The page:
Arkansas lawmakers OK massive tax cuts, adjourn session

LITTLE ROCK, Ark. (AP) — Arkansas lawmakers on Thursday approved the largest tax cut in state history, adjourning a special session without taking up an abortion ban modeled after Texas’ or other measures some Republican lawmakers hoped to add to the agenda.

The House and Senate approved legislation that would cut taxes by nearly $500 million once fully implemented in 2026. The proposal calls for gradually cutting the top individual income tax rate from 5.9% to 4.9% in 2025. It also includes corporate income tax cuts and a low-income tax credit.

Democrats and advocacy groups warned that the cuts could strain resources in the state and that the state should instead focus on increasing funding for needs such as services for the developmentally disabled. Critics have also said the tax cuts are skewed more toward the state’s higher earners.

Hours after the adjournment, Republican Gov. Asa Hutchinson signed the legislation into law and noted the impact on low-income residents.

“There’s 100,000 Arkansans that were paying taxes that will have their taxes eliminated because of this reform effort,” Hutchinson said. “I think it’s poor form for someone to diminish a tax cut even though it’s small. For an individual who happens to be paying a small portion of taxes, percentage-wise they’re getting a larger cut in their taxes.”

Hutchinson called the session once legislative leaders said there were more than enough votes to pass the tax cut package. The cuts come after the state reported a nearly $1 billion surplus in July and as revenue this year has come in above the state’s expectations.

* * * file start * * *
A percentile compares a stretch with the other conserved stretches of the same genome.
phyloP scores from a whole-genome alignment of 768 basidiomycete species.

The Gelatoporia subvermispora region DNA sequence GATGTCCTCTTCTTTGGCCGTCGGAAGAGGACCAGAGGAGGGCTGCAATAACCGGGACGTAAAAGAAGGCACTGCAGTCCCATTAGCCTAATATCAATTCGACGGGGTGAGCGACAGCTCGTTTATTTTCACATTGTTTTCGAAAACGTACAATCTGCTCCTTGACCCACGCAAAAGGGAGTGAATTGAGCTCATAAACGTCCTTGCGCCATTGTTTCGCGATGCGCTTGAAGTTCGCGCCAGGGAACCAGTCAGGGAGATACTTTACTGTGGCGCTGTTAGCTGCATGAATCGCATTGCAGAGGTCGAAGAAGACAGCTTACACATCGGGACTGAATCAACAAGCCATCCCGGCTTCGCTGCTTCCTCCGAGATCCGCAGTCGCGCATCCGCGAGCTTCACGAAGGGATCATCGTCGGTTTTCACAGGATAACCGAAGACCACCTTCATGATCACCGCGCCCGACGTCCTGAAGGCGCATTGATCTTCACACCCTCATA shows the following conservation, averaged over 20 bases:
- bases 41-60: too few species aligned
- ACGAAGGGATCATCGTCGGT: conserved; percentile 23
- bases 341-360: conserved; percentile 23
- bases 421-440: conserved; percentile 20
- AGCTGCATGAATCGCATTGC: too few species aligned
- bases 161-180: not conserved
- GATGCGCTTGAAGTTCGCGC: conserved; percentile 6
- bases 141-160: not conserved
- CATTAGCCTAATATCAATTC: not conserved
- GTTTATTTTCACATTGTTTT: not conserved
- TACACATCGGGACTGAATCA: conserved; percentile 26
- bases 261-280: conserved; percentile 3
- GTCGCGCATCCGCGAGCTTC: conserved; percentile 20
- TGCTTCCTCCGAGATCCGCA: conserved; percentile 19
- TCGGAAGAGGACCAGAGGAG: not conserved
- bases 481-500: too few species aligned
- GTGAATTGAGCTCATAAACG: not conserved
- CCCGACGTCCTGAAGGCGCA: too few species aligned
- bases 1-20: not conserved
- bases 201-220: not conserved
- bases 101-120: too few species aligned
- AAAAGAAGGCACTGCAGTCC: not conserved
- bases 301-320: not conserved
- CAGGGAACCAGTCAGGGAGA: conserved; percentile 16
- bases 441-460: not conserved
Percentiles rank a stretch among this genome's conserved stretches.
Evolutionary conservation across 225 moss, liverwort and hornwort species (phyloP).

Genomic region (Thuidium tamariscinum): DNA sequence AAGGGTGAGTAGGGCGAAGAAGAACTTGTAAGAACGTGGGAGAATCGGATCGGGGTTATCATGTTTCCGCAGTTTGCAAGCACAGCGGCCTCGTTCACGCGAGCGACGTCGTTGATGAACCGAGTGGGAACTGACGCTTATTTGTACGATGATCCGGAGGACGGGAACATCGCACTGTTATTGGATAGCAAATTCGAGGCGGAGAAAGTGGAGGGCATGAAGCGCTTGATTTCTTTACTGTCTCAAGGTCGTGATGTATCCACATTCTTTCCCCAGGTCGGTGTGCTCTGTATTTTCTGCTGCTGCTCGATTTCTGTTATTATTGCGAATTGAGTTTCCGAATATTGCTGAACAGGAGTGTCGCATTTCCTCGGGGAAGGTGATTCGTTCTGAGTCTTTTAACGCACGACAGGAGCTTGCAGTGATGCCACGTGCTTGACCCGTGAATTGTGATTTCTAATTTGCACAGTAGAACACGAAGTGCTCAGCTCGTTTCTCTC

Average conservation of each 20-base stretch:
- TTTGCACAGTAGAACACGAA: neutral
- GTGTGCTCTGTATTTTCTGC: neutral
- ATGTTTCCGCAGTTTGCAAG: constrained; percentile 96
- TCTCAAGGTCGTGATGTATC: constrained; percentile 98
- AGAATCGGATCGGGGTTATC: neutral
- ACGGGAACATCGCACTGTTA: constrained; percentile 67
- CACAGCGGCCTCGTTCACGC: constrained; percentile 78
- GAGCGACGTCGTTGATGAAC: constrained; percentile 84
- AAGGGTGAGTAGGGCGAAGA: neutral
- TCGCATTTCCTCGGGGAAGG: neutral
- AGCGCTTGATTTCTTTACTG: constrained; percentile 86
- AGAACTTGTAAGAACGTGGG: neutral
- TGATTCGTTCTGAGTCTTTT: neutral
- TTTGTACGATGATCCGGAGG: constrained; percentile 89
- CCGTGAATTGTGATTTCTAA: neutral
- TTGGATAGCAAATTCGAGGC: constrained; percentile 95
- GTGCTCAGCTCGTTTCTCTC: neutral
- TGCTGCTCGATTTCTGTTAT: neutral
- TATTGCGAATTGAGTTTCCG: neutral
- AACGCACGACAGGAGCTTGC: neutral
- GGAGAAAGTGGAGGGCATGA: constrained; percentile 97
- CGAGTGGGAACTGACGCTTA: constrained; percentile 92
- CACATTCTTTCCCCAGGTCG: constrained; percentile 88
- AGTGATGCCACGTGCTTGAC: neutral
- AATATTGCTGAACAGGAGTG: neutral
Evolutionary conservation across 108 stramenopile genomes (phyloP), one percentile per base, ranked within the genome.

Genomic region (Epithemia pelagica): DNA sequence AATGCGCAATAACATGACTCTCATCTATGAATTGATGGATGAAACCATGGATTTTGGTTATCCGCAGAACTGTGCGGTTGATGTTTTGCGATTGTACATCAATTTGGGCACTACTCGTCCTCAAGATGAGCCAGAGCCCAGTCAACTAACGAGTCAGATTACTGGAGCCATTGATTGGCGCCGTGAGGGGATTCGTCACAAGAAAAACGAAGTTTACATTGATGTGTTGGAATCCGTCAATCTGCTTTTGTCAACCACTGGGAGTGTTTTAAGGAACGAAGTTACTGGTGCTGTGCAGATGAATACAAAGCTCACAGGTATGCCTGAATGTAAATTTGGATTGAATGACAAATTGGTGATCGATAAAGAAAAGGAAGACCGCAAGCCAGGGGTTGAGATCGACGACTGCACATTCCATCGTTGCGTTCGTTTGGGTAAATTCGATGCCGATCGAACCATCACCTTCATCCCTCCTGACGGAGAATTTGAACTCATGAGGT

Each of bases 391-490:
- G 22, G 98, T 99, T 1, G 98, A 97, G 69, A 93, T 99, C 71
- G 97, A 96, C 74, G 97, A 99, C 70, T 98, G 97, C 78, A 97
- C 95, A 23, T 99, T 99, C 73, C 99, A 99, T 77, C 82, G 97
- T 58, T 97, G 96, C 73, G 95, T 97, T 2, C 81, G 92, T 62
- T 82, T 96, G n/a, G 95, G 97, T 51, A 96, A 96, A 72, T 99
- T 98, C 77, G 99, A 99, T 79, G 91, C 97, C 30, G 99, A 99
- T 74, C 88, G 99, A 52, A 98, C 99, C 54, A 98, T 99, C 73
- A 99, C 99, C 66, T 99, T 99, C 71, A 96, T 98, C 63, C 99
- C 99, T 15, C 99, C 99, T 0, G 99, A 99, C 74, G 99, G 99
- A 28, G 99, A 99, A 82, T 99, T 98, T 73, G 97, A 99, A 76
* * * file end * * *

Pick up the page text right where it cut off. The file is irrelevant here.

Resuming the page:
Hutchinson, who is barred by term limits from seeking reelection next year, has successfully pushed for a series of income tax cuts since taking office in 2015. Former White House Press Secretary Sarah Sanders, the only Republican running to succeed him after others dropped out, has vowed to push for eliminating the individual income tax altogether if elected.

The majority-Republican Legislature adjourned despite efforts by some GOP lawmakers to include other items, including an abortion ban like the Texas one that’s being argued before the Supreme Court. It would have taken a two-thirds vote of both chambers to extend the session up to 15 days for bills that weren’t on the initial agenda, including the abortion ban.

“They had a focus on tax cuts and the agenda that was called and they did their business. I am grateful that did not have an extended session,” said Hutchinson, who has noted that a challenge to Texas’ ban is pending before the U.S. Supreme Court.

The Legislature approved several other items Hutchinson placed on the session’s agenda, including incentives to help lure a steel mill expansion to east Arkansas.

The Legislature isn’t set to meet again until February, for a session focused primarily on the state budget.